Column: "Sauntering": The hope of graduation days...
by Mary Jean Sell
Graduation -- not an ending, a beginning, says one of the signs in town.
It is so true. It is the ending of the "youth," "kid" and "small fry" part of life and the beginning of young adulthood.
When I try to go back through the dark and mist to my own high school graduation, I can still remember that particular day and one or two around it.
I remember being very anxious just to get the day over with. There were a lot of activities packed into several days right at the end of my senior year.
There was a Saturday class breakfast at a fairly fancy restaurant in Oklahoma City; a Sunday evening baccalaureate service, graduation rehearsal during the week, and the BIG day on Friday.
I remember it rained most of graduation day. I was going to wear white shoes and a white skirt and I was worried about getting them dirty.
There were 498 in my graduating class. We held the event in the huge municipal auditorium in downtown Oklahoma City, a barn of a place.
I was in the high school mixed chorus and the seniors were going to sing as part of the ceremonies. I was worried about walking down the aisle from my row and up the stairs to the stage. I didn't want to trip and embarrass myself.
Our class motto was "No Man Is An Island," somewhat based on the John Donne meditation, although my memory is of a poem, not text, because it was also the song we were going to sing.
I have no memory of the graduation speaker or the message. I am sure it was hopeful, promising the class every success in the future if we worked hard.
We all walked across the stage to receive the "book" our diplomas were to fit into. We went into the lobby to the various ticket windows to actually get our diplomas.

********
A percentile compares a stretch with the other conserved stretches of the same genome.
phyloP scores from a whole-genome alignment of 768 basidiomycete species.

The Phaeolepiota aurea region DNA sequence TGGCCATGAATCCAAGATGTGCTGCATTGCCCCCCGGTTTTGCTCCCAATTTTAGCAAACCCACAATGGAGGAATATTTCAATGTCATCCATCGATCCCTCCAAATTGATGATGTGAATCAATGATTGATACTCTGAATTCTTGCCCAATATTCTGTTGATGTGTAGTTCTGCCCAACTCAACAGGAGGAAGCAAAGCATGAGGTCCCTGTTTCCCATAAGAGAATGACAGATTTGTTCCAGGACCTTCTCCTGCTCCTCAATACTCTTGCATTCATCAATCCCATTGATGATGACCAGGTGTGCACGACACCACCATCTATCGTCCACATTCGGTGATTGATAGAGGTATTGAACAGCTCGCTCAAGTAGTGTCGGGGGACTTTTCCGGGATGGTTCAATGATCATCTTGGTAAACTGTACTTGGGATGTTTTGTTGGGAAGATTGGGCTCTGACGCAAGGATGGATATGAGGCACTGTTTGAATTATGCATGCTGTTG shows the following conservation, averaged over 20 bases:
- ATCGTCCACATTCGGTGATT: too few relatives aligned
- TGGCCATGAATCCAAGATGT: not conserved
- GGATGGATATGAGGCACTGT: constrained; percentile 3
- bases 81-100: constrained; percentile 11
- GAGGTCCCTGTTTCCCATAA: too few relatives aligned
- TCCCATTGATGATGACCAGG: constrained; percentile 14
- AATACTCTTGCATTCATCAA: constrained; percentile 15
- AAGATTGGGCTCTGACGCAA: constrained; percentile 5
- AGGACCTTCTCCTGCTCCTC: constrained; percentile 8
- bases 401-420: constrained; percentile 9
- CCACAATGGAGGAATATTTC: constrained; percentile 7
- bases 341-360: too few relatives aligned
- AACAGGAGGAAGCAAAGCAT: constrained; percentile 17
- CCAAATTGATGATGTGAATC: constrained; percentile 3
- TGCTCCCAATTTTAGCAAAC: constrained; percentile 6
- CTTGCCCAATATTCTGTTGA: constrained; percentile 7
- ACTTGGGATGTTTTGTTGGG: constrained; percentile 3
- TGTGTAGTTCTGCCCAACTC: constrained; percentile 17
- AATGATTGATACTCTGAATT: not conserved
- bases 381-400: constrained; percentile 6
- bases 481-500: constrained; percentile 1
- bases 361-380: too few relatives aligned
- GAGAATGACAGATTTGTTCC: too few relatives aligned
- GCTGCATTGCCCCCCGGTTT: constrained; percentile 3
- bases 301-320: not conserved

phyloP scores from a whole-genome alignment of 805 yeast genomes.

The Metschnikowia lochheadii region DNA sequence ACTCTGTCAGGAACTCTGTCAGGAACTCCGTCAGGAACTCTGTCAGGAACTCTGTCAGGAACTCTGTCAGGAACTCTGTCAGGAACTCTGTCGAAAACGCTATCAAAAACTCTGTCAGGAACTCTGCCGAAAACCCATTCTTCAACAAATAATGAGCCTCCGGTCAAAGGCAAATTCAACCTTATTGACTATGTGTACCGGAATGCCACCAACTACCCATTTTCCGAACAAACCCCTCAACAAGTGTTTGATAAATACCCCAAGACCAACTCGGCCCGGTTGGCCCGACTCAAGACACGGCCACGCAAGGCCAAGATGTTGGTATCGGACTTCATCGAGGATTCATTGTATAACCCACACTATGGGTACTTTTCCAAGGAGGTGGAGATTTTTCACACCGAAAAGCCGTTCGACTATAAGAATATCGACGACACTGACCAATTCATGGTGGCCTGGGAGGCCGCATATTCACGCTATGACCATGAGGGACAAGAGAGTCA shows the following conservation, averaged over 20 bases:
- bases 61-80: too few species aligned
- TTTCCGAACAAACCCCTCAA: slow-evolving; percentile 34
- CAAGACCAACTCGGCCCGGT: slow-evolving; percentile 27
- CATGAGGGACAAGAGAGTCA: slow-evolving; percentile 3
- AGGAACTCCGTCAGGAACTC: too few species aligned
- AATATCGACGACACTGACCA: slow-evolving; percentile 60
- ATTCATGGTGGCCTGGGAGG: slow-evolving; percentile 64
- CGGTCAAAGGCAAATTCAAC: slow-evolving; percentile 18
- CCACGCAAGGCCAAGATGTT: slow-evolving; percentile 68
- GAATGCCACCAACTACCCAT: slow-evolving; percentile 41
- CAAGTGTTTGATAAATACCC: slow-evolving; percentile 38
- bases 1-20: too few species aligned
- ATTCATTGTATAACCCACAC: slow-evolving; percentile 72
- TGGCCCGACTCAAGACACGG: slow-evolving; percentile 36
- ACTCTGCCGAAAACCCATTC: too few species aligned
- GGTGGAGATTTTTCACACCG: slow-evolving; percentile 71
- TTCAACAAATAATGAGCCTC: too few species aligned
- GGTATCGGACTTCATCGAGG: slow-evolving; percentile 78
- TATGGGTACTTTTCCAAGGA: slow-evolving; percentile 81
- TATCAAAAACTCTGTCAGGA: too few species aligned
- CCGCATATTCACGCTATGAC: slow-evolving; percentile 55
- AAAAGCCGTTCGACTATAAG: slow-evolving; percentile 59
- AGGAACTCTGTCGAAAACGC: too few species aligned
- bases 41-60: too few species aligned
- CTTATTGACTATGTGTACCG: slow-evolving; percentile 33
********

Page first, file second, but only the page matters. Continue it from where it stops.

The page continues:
The English teacher who was shuffling the papers in Window S couldn't find mine at first. I remember a chill flowing through my body and a really sick feeling for the few moments it took her to unstick the paper from another one.
"Surely THEY wouldn't let me go through all of this and not actually graduate," I thought as the panic rose. "I had good grades!"
She found it, and handed it to me with a smile, wishing me well in the future.
Whew! I was so relieved!
I don't know if the life I have lived in the 30-something years since has been the kind of life hoped for on that most hopeful of days.
I know it has been a good life, in the main. I have not had to go hungry, without shelter, without health care, without friends or loved ones.
I have been fortunate.
I have been out of jobs from time to time, but I was always able to find something to pay the bills. I didn't always like some of the jobs, but I put my best effort into them, as I had been taught at home and in school.
I have been lucky to generally work in newspapers, the job I like best and probably do the best. It has been exciting, challenging, fun, tiring, exhausting and exhilarating. I have learned something new almost every day. That is the most anyone could hope for in a job or career, I think.
For the graduating seniors of this week, I wish them an equally pleasant life. I hope there are not to many difficult times, but I know there will be some.
I hope there are happy times, because I know there will be some.
I hope you can live your lives with a positive outlook and a willingness to be of service to your family, friends, community and country, if needed.
I hope you can find life partners to love you, care for you and be with you for many years.
If you have children, I hope you can help them grow and develop into their greatest potential.
When things get really tough, you might take on the attitude of the people in Alcoholics Anonymous, "Fake it until you make it."
I promise you, the sun will come up tomorrow, although it might be hard to see through the clouds.
Try to keep the hope and promise of these graduation days in your heart for a long time and in your memories.